First Email Scam Directed at Office 365

Tony Redmond

by Tony Redmond on 9/1/2016

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Date Revised:
9/1/2016

Applies to:
Exchange Online Protection, mail hygiene, Office 365, Scam, SmartScreen


News about the first email social engineering attack against Office 365 came alongside Microsoft’s announcement that the anti-spam SmartScreen technology is being deprecated. Stay safe people!

Everyone’s coming back from vacation and probably needs a little time to get back fully into the swing of things. While you’re easing into the depths of your Inbox, be aware that a new scam that attempts to lure Office 365 users to reveal their account credentials is circulating.

First revealed by MVP Brian Reid of C7 Solutions in the UK, who knows his way around Exchange transport and security, the scam exploits social engineering techniques by sending a message that appears to come from the Office 365 administrators to ask the recipient to sign in to the “Office Portal” (Figure 1). The link in the message brings them to a non-Microsoft site where their credentials are gathered using a log-in screen resembling Outlook Web App (OWA).

Figure 1: Click here for happiness

This development comes hot on the heels of Microsoft’s announcement that they are deprecating the SmartScreen anti-spam technology. Anti-spam filter updates will cease from November 1, 2016 and leave Outlook clients and Exchange servers looking for a replacement if they are not already protected by other means.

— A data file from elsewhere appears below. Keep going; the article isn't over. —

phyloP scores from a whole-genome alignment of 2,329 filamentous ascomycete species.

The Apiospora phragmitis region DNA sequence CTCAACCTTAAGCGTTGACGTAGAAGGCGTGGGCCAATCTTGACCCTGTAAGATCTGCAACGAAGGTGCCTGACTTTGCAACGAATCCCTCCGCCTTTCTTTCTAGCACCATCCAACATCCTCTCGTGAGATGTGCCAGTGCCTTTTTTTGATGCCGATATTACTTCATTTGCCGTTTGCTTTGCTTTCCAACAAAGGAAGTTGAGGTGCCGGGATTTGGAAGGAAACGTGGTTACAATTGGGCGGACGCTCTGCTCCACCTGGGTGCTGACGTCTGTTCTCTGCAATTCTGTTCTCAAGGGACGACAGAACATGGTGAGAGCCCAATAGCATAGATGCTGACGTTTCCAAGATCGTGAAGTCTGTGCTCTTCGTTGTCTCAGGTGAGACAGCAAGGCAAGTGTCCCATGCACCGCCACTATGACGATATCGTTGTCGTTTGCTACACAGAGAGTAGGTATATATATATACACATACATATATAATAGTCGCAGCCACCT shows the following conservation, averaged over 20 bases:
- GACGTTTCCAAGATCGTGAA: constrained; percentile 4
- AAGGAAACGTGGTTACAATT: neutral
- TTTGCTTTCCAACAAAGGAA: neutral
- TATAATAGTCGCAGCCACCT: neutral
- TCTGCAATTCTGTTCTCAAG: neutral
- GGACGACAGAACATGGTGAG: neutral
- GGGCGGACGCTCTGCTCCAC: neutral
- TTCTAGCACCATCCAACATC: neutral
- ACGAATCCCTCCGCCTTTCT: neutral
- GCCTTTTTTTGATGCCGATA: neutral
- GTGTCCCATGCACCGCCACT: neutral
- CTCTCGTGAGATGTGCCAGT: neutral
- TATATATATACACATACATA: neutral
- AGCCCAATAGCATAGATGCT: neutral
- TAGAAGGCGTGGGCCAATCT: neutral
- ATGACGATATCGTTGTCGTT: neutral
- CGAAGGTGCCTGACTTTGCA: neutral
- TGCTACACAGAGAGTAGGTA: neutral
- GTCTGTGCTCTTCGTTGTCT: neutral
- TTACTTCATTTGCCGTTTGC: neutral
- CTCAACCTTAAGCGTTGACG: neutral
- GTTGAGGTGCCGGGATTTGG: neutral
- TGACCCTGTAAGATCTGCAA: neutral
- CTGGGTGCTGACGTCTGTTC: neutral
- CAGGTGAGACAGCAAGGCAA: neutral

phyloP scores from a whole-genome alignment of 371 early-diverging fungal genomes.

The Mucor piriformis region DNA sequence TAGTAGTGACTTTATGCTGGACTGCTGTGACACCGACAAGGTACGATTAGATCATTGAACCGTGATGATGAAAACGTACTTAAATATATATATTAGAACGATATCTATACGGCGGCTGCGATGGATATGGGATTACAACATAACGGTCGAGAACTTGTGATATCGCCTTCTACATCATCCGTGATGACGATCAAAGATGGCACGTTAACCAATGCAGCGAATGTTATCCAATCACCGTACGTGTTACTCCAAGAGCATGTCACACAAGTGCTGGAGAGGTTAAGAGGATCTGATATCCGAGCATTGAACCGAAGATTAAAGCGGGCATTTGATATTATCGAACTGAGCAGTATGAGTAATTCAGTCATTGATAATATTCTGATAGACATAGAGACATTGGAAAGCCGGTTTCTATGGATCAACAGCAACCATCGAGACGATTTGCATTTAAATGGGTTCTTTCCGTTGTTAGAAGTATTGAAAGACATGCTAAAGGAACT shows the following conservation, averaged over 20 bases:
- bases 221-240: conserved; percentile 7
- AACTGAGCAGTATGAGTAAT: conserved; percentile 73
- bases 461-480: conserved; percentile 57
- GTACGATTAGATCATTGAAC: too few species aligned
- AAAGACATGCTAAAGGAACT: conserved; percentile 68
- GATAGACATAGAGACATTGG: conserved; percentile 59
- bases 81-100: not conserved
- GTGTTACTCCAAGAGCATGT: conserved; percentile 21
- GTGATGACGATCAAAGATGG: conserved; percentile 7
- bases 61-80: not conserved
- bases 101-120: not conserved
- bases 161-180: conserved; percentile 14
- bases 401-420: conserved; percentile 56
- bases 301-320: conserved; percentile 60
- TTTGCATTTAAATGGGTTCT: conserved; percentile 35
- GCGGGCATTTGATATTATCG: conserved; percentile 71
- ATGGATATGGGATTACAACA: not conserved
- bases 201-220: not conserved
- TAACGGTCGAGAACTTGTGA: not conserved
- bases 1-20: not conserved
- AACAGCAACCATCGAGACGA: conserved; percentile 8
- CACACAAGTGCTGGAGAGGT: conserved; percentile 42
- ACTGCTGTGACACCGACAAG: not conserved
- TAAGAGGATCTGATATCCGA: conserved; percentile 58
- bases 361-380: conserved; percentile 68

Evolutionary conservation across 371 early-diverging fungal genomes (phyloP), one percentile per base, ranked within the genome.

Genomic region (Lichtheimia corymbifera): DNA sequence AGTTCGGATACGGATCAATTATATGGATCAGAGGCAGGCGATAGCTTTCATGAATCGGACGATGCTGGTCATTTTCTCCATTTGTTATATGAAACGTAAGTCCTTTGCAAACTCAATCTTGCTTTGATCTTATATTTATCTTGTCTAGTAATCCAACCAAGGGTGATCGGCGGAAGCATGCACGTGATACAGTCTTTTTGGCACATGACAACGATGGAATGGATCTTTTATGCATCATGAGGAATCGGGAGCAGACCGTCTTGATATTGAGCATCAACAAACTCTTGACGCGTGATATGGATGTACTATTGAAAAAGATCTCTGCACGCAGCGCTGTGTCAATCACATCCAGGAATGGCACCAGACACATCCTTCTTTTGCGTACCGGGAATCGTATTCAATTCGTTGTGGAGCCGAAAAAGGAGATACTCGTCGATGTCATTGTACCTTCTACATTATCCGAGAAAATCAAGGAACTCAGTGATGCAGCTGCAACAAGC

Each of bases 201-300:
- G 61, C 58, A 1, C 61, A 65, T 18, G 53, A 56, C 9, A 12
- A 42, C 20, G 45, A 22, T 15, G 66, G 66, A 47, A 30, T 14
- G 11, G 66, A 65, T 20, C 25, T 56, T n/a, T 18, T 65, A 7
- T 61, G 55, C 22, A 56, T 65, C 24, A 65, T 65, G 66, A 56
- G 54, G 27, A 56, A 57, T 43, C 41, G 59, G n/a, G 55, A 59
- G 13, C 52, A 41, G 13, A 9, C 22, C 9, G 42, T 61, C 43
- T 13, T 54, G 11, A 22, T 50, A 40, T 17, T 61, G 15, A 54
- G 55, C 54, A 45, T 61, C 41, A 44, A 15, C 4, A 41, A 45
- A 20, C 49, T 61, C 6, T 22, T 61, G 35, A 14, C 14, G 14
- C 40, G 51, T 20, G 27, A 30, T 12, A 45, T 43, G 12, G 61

The logic advanced is reasonable in that Office 365 users are protected against spam by Exchange Online Protection (which curiously did not pick up the scam email reported above) and that users of other email systems, including on-premises Exchange, are probably protected by Exchange Online Protection or another email hygiene service.

Microsoft reckons that SmartScreen is obsolete technology and they are probably right. The notion of being able to repel threat through the distribution of updated filters belongs in a gentler age when new threats and attack vectors did not appear as quickly as they do now. SmartScreen, which originally came from the Hotmail service, served a purpose when it was released in 2003. Thirteen years later, attack techniques can morph in minutes and spam filters are rendered obsolete before they ever reach a customer.

All technology reaches the end of its usefulness. I don’t think that many will mourn the passing of SmartScreen, not least because users probably don’t realize what it does. In any case, cloud-based scanning is the way that inbound email streams should be examined and cleansed. It just makes sense.

Follow Tony on Twitter @12Knocksinna.

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Topic: Office 365

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  • I not only pay for Office 365''''s Advanced Threat Protection (ATP) as the Exchange Online Protection is somewhat lacking, I also pay for a 3rd party cloud mail filter as ATP is also very hit and miss. Safe links also has issues, see: (http://www.scmagazineuk.com/exclusive-microsoft-delay-in-fix-to-advanced-threat-protection-flaw/article/455391/) Phishing emails need to been taken more seriously by Microsoft, until then I have to recommend 3rd party cloud mail filters and archiving solutions when talking about Office 365.
  • Unfortunately, not only EOP even ATP safe links did not catch the email scam. Is there a fix from Microsoft? Why is Microsoft not proactively warning people - nothing on the office blog?